Using pictures to practice grammar

Using pictures to practice grammar

In today’s post I am going to tell you about a classroom activity I use a lot. It can be adapted to work with all different levels and with a number of different grammar points, and all you need is some blank sheets of paper!

This activity works really well when you want to contrast 2 language points or structures, for example usually and used to, or at low levels like _ing  and would like to, but doesn’t have to be. So, what you need to do is:

Step 1

Before the class write yourself a list of 6 sentences that use the target language.

I usually walk my dog at the weekend.

I used to play football at the weekend when I was 10.

OR I like playing football.

I would like to go swimming tomorrow.

And now turn these into questions you can ask the students.

What do you usually do at the weekend?

What did you use to do at the weekend when you were 10?

OR What sports do you like playing?

What sport would you like to do tomorrow?

Step 2

Hand out a blank piece of paper to each student and tell them they are going to draw 6 pictures. They should NOT draw the pictures in sequence but randomly fill the page. Then ask them the first question.

Draw me a picture – What do you usually do at the weekend?

Give students time to think and time to draw. If you need to prompt try to be general (e.g. “Sport” not “Football”) as otherwise students tend to all draw the same picture.

Do this for all 6 questions.

Step 3

Elicit the questions you asked from the students and put them on the board. If necessary elicit an example answer for each so the students have a model to refer to.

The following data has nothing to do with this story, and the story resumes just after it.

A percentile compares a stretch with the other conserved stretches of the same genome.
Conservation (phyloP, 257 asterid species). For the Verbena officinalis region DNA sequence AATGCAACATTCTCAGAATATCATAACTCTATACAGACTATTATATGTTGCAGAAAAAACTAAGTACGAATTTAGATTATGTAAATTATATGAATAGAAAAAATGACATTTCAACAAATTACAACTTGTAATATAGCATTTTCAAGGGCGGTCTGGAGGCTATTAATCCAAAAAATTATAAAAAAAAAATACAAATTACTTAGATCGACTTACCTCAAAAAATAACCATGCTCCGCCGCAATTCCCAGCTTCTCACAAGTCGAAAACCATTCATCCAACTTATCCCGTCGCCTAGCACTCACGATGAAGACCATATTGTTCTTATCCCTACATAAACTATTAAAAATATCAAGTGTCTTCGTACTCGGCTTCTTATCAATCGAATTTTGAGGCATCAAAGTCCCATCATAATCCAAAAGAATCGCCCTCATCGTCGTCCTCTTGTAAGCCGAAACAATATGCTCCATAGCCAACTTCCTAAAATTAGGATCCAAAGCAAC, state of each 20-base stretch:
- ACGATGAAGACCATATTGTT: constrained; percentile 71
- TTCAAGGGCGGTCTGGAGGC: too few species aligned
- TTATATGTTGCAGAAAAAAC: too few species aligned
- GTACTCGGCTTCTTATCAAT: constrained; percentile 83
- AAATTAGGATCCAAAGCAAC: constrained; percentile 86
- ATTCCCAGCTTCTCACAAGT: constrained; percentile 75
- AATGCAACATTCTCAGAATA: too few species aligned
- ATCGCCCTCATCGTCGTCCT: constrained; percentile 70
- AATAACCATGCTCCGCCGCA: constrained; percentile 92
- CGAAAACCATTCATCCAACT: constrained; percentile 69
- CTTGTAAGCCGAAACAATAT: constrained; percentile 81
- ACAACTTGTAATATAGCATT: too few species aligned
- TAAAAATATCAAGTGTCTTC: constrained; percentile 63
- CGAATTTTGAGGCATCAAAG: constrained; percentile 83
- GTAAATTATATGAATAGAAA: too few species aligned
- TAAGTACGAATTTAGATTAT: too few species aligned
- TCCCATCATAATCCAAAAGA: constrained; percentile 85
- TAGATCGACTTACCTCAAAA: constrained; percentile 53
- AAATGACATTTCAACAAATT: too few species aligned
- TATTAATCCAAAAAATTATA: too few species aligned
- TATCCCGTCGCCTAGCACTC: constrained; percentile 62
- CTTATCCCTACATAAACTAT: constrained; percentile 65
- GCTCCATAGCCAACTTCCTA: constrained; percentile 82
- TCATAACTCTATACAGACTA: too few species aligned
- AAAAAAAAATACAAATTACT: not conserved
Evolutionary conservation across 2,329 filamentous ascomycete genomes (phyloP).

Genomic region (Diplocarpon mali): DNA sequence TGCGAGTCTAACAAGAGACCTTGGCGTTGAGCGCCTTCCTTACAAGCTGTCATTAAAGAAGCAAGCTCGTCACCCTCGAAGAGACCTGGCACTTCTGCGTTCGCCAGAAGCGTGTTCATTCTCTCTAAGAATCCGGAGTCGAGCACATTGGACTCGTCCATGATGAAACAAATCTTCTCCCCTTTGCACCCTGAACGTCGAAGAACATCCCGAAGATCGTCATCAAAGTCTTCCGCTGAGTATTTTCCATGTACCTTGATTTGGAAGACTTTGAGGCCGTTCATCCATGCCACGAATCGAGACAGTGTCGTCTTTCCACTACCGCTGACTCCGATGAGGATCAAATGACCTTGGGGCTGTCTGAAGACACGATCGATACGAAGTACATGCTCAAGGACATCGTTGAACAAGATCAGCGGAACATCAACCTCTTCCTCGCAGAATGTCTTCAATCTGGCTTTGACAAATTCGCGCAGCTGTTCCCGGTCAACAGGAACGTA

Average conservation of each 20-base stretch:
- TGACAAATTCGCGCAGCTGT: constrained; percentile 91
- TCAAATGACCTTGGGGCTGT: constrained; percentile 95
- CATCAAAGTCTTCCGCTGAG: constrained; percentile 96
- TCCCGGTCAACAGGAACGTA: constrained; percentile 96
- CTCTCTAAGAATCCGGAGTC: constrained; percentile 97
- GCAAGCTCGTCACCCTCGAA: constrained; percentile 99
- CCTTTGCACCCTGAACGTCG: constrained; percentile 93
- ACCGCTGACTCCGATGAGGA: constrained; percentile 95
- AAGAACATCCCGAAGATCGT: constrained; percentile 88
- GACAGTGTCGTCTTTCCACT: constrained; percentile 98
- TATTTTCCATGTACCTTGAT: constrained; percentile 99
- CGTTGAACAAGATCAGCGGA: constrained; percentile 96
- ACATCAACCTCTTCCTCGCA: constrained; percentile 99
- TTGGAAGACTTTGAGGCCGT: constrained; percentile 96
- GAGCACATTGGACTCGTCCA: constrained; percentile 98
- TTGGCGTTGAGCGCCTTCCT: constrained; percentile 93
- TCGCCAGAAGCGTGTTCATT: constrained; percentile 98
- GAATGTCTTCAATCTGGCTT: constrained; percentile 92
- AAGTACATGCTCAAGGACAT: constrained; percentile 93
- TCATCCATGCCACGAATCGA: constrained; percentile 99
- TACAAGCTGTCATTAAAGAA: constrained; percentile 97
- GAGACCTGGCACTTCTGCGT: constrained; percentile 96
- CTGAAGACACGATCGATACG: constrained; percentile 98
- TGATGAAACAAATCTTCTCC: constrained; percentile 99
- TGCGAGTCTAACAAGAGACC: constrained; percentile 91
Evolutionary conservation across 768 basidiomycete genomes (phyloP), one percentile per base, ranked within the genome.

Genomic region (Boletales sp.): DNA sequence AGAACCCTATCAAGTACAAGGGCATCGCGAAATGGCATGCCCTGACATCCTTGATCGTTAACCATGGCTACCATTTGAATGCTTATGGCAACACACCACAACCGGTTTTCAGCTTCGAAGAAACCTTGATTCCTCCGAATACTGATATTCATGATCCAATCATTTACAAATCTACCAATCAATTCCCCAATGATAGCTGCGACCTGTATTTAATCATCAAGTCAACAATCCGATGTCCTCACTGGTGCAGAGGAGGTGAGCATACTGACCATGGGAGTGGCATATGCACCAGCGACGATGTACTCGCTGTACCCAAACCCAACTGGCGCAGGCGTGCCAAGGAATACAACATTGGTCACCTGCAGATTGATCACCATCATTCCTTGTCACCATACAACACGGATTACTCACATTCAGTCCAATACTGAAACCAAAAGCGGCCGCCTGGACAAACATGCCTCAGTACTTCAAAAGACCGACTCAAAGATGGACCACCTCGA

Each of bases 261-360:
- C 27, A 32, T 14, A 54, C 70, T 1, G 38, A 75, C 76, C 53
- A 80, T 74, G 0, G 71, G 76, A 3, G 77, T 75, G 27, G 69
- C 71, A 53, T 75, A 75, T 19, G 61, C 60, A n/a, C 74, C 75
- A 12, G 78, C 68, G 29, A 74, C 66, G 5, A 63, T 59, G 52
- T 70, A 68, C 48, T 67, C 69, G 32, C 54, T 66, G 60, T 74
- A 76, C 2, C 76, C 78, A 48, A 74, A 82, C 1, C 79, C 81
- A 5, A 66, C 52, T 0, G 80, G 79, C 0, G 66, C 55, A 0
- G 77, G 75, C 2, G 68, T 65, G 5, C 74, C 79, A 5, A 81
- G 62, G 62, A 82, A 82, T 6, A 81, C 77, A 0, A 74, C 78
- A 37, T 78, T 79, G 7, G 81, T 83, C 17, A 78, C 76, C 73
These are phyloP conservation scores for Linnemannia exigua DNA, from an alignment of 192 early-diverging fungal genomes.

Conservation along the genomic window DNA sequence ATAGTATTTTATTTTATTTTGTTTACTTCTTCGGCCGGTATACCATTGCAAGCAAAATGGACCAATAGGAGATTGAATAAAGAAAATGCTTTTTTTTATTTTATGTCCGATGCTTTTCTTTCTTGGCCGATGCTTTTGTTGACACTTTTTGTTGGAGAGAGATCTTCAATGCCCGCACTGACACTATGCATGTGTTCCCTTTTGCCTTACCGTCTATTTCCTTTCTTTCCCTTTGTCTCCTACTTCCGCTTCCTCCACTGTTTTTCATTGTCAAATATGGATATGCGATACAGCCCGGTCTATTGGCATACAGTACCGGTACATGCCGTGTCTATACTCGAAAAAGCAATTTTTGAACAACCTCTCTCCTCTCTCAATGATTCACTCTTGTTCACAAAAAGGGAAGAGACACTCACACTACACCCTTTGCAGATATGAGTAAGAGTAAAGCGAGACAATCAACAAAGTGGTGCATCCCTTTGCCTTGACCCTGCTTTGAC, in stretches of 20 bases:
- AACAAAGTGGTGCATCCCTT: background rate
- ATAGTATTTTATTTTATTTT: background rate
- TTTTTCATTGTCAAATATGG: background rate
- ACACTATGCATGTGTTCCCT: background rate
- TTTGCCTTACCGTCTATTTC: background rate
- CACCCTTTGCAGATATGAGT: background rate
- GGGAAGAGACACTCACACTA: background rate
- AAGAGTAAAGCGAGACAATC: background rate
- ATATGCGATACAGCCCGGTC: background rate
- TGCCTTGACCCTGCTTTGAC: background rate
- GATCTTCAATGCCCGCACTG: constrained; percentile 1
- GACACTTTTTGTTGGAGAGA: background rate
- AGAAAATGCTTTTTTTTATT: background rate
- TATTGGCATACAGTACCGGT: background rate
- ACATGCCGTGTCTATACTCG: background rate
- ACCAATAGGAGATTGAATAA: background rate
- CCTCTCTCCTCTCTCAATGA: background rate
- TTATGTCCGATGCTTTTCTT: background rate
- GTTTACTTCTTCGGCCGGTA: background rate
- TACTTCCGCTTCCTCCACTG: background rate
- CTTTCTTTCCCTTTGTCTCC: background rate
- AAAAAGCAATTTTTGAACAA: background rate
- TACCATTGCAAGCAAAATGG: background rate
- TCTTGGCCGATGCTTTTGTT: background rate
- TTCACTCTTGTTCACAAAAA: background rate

Step 4

Put students into pairs or small groups. There are now a number of options:

  1. Students simply point to one of their partner’s pictures and their partner says the sentence.
  2. Students choose a picture and try to guess the sentence.
  3. With either a. or b., students ask follow up questions about each picture.

Other Options

  1. Cut A4 paper into 4 or 6 flashcard sized pieces. Students draw their pictures on these pieces of paper which can then be used as flashcards.
    1. Use the flashcards for drilling.
    2. Put the flashcards around the room, students walk around in pairs working out the sentences.
    3. On separate slips of paper students write sentences to match their (or a partner’s) pictures. Play matching games with them.
  2. With a small piece of sellotape attach students pictures to their t-shirts and then students mingle and talk about their pictures.
  3. Students cover their picture and do a slow reveal. Other students either ask questions “Do you like playing football?” or guess the sentence “You used to go swimming.” Make sure students are clear which they should do.

I have presented this activity a number of times in my workshop called Are you Picasso? Me neither. What do you think of the activities? Is there anything else we could with these pictures?

Dave

 

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